the changing nature of photography

So. Have you heard the latest about Eastman Kodak?

Yesterday, I came across this CNN article about Kodak's recent bankruptcy.  It's a great, though somewhat depressing read about Kodak in particular, and the evolution of personal photography in general, but it was the following passage that caught my eye:

Amateurs, of course, have been indulging in digital for years. Processing film takes money and -- perhaps more importantly -- time. Now everything can be transferred from a camera to a computer as quickly as popping in a USB drive. Anticipation is as long gone from the process as Fotomat booths.

"My kids' relationship to photography is completely different," says Saab. "They think you take pictures with a phone." And prints? Almost never.

The last part of this excerpt almost made me weep openly.

Since I began journaling a few years ago, I try to print my favourite photographs -- just cheaply, uploading them online to a local drugstore and picking up 4"x6" prints an hour later -- and stick them randomly in the pages of my journal.  My goal was to keep this practice up weekly, but I don't do it nearly as often as I'd like; sometimes months go by before I print any photos.  Still, it occurred to me one day about a year ago that for all of the negative environmental press that paper gets, it's the only media that is guaranteed to still be accessible 50 years from now (for example, when's the last time you downloaded a photograph from a floppy disk?).  Printed photographs might be the only real way to save them, you know?  And that CNN piece agrees:

Indeed, there's an impermanence to it all now. As one commenter to the Atlantic story pointed out, "The pictures last, even if the cameras didn't: I have family photographs from the 19th century. I (wonder) if, in 100 years, people will have the digital images from the late 20th? 'Oh, yeah, they were on that computer that died and we never got the files off of it.' "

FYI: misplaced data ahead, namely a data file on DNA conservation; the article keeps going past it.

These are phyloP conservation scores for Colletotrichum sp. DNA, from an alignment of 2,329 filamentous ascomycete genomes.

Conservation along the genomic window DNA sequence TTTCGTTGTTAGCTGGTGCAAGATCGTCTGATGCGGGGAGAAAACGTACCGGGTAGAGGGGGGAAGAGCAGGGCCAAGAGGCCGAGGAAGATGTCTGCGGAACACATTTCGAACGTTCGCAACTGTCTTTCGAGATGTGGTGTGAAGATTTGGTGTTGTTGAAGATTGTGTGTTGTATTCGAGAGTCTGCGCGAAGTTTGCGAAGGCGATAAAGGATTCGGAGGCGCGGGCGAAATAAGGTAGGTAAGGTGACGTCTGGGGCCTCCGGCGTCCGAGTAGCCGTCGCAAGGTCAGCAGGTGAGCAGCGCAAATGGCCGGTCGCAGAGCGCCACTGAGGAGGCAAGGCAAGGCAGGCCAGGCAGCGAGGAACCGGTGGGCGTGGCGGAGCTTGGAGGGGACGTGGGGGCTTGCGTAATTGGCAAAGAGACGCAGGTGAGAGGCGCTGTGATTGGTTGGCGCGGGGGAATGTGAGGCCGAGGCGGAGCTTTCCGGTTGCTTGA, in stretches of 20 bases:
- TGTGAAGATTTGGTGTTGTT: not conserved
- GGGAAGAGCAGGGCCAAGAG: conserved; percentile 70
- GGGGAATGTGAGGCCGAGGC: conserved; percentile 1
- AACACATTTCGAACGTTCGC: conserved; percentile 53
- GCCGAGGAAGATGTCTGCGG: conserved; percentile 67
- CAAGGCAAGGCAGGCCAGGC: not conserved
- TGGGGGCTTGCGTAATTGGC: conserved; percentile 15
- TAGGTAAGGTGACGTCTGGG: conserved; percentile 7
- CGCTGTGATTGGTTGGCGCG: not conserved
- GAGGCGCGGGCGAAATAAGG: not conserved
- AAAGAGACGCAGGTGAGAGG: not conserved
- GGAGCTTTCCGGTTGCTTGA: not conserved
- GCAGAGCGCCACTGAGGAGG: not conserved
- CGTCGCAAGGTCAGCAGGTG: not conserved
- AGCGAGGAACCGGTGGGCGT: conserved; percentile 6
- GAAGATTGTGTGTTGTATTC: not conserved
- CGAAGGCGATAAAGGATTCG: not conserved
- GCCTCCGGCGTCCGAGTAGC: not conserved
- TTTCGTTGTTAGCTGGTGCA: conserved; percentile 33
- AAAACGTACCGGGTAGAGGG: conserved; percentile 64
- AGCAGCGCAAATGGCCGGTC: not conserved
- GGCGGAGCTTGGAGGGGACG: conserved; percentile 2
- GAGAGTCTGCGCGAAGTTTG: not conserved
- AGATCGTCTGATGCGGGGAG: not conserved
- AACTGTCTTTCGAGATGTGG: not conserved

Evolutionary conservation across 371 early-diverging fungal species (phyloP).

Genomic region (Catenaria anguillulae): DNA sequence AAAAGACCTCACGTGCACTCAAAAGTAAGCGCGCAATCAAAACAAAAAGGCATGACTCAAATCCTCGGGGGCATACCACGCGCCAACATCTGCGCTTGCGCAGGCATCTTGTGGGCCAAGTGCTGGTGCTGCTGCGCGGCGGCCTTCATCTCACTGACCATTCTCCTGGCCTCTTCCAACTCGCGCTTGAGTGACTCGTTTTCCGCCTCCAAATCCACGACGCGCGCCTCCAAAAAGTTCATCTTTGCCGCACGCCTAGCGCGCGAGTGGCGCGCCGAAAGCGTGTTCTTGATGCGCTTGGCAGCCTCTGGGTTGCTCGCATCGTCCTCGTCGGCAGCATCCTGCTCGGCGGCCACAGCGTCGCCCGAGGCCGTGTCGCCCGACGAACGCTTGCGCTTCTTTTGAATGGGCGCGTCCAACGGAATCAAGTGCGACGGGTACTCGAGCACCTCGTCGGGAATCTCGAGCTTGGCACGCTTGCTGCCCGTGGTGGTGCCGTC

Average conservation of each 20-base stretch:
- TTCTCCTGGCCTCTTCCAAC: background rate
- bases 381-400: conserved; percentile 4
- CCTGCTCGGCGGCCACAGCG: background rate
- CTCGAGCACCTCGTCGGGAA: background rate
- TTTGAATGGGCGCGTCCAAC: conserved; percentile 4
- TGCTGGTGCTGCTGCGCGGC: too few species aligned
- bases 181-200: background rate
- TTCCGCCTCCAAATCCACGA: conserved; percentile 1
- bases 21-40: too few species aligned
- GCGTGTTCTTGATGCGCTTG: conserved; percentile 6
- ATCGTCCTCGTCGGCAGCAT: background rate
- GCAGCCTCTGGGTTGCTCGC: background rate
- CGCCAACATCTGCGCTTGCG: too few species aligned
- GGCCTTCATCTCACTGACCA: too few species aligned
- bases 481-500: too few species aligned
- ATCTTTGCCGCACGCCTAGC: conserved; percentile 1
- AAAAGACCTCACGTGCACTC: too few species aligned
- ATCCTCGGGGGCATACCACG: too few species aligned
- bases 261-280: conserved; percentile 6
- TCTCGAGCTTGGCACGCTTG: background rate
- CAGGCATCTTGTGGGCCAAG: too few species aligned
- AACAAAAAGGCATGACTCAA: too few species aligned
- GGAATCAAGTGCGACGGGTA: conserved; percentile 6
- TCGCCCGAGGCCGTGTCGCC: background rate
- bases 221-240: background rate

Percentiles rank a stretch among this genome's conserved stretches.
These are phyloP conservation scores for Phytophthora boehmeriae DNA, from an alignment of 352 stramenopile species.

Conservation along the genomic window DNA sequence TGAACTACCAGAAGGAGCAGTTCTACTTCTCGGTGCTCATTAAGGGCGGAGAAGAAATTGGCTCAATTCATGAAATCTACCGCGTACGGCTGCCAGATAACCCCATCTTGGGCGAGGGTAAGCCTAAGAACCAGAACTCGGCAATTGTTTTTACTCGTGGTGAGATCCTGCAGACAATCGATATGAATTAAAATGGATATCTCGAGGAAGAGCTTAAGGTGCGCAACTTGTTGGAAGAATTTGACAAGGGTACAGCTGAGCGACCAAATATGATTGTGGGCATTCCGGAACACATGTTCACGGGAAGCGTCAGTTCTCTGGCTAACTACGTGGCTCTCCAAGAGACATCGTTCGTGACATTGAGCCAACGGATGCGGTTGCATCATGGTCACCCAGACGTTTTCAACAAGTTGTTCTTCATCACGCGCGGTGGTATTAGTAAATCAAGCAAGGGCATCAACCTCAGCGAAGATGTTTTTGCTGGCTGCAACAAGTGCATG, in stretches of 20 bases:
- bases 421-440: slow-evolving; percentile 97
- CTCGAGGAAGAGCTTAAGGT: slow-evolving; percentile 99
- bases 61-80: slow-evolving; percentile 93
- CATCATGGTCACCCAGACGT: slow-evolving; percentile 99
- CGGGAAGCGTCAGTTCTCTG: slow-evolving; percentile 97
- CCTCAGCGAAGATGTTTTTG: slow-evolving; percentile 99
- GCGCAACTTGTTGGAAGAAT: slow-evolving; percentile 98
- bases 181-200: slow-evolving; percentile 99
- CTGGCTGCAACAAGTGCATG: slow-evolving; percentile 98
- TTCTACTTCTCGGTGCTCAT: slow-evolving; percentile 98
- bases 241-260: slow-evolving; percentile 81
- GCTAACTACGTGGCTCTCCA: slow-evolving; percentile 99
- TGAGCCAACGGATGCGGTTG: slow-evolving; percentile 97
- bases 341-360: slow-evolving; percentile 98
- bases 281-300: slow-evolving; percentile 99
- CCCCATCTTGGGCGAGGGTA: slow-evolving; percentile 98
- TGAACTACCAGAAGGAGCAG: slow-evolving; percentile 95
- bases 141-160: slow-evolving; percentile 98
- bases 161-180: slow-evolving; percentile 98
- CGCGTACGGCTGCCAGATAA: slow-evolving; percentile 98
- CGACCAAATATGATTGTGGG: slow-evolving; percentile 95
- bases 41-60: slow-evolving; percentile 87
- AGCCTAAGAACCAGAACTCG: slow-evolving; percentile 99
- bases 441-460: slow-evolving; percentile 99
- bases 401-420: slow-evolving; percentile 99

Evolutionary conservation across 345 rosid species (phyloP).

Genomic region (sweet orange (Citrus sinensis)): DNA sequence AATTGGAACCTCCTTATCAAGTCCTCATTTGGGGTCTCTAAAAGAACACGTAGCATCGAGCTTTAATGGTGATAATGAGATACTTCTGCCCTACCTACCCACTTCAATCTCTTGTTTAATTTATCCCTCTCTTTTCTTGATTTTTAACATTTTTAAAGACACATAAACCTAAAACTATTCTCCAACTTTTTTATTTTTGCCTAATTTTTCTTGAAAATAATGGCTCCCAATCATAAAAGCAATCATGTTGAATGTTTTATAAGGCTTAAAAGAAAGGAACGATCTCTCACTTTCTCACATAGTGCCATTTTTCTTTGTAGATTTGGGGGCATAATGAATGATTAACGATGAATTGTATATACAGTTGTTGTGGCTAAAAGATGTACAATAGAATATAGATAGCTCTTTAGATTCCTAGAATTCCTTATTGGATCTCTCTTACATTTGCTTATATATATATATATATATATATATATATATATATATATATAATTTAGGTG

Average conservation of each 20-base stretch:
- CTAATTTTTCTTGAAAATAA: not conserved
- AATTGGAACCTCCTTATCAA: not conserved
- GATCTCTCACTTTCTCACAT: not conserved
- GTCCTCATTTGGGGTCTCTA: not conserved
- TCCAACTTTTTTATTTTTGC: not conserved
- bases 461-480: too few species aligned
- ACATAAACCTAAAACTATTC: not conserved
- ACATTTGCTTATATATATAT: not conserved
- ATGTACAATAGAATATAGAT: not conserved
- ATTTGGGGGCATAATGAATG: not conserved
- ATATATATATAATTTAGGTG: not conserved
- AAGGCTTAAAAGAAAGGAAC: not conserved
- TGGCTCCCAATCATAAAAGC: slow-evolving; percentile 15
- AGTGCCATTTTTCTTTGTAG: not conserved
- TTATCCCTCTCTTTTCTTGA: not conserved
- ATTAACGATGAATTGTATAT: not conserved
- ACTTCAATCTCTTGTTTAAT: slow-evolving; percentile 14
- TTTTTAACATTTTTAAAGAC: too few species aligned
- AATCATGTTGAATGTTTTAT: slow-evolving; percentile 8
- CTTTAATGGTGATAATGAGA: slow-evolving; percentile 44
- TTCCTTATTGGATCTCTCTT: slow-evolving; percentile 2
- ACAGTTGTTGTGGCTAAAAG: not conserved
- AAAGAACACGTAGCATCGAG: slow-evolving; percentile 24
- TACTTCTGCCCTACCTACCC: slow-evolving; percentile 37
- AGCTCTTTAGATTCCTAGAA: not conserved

So I was wondering:  do you guys ever print your photographs?  Do your kids ever want cameras as gifts, or do they just go straight to the smartphones with cameras in them?  Do you keep photo albums? I mean, not scrapbooks, necessarily, but just straight-up albums, full of nothing but photographs, like in the olden days?  To own a camera, does a person have to actually be "into photography," rather than simply wanting to take the occasional snapshot or party pic?  And if we're not printing photographs, and we're just opening our images to a fate of drifting off into the oblivion of old computers and crashed hard drives, what's the real reason we take photographs at all?

I'd love to hear your thoughts.


SongKodachrome by Paul Simon